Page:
Monday, May 12, 2014
When Judy and I moved to South Carolina in 2005, our friends and colleagues from up north, the Midwest and California all called to keep in touch and to ask us how we were enjoying life in North Carolina. It took several years to make it clear to all that we were living in South Carolina. Our guess is that they thought of Carolina as being one state with North and South being simply different sections – much like the North End in Boston, North Beach in San Francisco and the Northside and Southside in Chicago.
Eventually, we straightened all that out. So we were completely surprised by the reactions of our friends here when we told them we were planning a little vacation on Anna Maria Island. They all responded enthusiastically, “Wonderful! You’re going to love Amelia Island!”
OK. Amelia Island is better known, and, to compound the confusion, both are located in the state of Florida. But, they’re on opposite sides of the state, with Amelia on the Atlantic Ocean not far from Jacksonville and Anna Maria on the Gulf of Mexico south of Tampa and across the bay from Sarasota. Our destination was also much farther away, a 10-hour drive compared to five. It took us one entire audiobook and enough rest stops to not want to see another McDonald’s dollar menu cheeseburger for a long time just to get there.
We had set our sights on Anna Maria Island after a close friend – the Moultrie News’ own “Globetrotter,” Sharon Lieb – had touted our destination on the basis of a trip she’d made there years ago. She told us that Anna Maria Island was “the real, old Florida” and that we’d enjoy it.
Sharon was right. Like the Isle of Palms, Anna Maria is a narrow barrier island. Also like the IOP, Anna Maria encompasses several different entities – Bradenton Beach, Holmes Beach and Longboat Key. Bradenton is more business and residential; Longboat Key is more upscale. Holmes, where our “hotel” was located, is in the middle and features numerous small, older beachfront hostelries, many of which wouldn’t look out of place in a movie about the Eisenhower era.
But, of course, all of them have one major compelling feature, the pristine beaches and the warm, calm waters of the Gulf of Mexico. Our destination of choice turned out to be located smack-dab in the middle of this largesse of lodgings. It turned out to be simple, yet clean and spacious. Our suite included a full kitchen with breakfast bar, sitting room with HDTV and bedroom with another TV and sliding windows looking right out onto the beach.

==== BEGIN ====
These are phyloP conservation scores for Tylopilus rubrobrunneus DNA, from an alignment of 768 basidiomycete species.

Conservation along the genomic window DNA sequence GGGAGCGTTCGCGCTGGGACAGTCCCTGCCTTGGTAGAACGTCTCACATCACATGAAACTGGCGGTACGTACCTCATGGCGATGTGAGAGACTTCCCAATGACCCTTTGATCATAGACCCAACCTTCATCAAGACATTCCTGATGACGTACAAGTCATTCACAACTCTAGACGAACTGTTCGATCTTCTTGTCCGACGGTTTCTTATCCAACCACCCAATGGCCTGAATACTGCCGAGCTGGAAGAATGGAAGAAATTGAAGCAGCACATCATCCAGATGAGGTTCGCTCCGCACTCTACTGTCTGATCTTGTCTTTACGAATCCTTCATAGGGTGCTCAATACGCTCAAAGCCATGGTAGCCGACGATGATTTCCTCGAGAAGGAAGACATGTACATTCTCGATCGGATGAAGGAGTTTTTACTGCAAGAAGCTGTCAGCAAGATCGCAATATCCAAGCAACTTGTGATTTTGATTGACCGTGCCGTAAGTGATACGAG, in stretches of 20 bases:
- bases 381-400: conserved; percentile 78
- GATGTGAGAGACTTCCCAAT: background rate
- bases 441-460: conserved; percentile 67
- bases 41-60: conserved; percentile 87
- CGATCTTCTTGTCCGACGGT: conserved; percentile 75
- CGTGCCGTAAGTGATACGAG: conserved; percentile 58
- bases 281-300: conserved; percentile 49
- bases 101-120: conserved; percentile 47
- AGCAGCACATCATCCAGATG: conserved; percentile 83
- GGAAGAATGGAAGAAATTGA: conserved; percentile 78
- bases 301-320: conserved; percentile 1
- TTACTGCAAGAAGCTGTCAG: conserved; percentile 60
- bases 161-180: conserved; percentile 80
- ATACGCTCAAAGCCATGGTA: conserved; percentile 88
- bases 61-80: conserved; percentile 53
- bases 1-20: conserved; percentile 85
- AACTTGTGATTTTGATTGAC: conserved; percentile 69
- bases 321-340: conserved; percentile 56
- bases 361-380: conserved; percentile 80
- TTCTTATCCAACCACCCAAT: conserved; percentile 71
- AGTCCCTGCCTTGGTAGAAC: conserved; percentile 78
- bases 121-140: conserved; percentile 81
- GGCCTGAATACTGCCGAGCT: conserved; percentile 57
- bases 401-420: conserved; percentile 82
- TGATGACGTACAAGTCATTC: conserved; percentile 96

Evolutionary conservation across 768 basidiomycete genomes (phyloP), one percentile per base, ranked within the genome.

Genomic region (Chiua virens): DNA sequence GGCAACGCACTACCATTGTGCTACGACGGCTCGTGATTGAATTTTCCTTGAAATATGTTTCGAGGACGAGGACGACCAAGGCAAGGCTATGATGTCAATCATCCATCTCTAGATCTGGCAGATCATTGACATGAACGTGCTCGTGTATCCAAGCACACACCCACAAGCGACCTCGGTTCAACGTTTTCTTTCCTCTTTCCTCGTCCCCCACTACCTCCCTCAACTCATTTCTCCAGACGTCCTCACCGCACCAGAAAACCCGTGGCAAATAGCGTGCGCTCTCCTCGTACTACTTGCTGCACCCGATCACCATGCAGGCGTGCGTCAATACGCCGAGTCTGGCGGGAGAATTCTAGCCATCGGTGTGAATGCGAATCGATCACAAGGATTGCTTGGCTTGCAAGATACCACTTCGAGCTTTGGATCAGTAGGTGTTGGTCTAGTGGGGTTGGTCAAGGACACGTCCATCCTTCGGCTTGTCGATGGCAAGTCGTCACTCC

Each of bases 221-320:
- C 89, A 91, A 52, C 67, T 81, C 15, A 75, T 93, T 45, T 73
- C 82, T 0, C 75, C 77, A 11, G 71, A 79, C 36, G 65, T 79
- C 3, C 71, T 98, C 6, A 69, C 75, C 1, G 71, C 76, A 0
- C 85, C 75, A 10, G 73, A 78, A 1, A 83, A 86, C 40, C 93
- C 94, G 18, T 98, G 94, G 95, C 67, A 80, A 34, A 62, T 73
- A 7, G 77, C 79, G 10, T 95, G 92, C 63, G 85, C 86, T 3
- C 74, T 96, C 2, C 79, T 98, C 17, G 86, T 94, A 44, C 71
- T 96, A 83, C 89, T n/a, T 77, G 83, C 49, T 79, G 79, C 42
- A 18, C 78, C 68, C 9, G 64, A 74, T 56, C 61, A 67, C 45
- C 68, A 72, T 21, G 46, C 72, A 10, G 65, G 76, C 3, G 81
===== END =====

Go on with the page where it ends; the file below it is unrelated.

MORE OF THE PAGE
When we slid those windows open for a breath of brisk sea air, we discovered something else we hadn’t counted on. Running the length of the beach, as far as the eye could see, was a giant, rusty tube, about six feet in diameter, halfway between our back door and the water.
The innkeepers apologetically explained that the authorities had decided to replenish the beach’s sand and had put the necessary pipes in place after we had already made our reservations, many weeks before. They noted that the workers on the project had bulldozed sand “ramps” along the beach to allow swimmers and sun worshippers access while the work went on. They also noted that they’d be giving us a big discount on our bill because of the inconvenience. Suddenly, both the hotel and the giant, rusty pipe took on a whole new luster for us.
There’s plenty to do in the area, from bike riding to fishing cruises to parasailing, but our mission was more to relax and enjoy our time in a part of Florida we’d never visited before. Eating and doing nothing were pretty high on our priority list.
Aside from just exploring this new area for us, one attraction we wanted to see was the Ringling Estate and Circus Museum located just over a causeway in Sarasota. We’d heard good things about this place, and we weren’t disappointed. C’a d’Zan – “House of John” in an Italian dialect – dates from the 1920s when it was the winter home of John Ringling of Ringling Brothers Circus fame. With its bayfront gardens, landscaped grounds and art museum, the estate is truly palatial and worth a visit.
The biggest draw for us, though, was the famed Circus Museum. It takes an hour or two to see and experience everything at the museum, from a sprawling scale model of everything involved when the circus came to town – railroad cars carrying hundreds of workers and just as many animals, enormous canvasses for the huge tents, colorful wagons for show parades as well as for lodging and performances and more.
It’s a one-of-a-kind look back on a phenomenon that was a prominent feature of Americana through the 1950s when the traditional and much anticipated arrival of the circus tents yielded to the pressures of taste and economics and the “Greatest Show on Earth” moved from fairgrounds to indoor arenas.
Back on Anna Maria Island, we found plenty of opportunities to indulge our other objective, dining. On our section of the island, we found Peach’s, a sunny coffee shop that offered a range of good sandwiches but excelled at large, satisfying breakfasts. Not far down the road, we dropped into the Olympic Diner on the theory that a diner owned by Greeks and staffed with waitresses that looked to have been born in the place couldn’t be all bad. The food was delicious and their gyros were as good as any we’ve had.
For more upscale cuisine, adjacent Longboat Key offered numerous options, among them The Lazy Lobster, where we feasted on – what else? – lobster, and Eugenia Haye, named for the chef’s mother, a magnificent old home turned into an elegant restaurant and bar that’s packed every night for four-star dishes such as veal piccata and smoked salmon over blini with caviar.
So despite the confusion among our peers, our trip to the lesser known Anna Maria Island was well worth the ride. Only now, we’re thinking of cancelling a proposed trip to Zanzibar. We’re afraid all our friends will be asking us how much we enjoyed Zambia.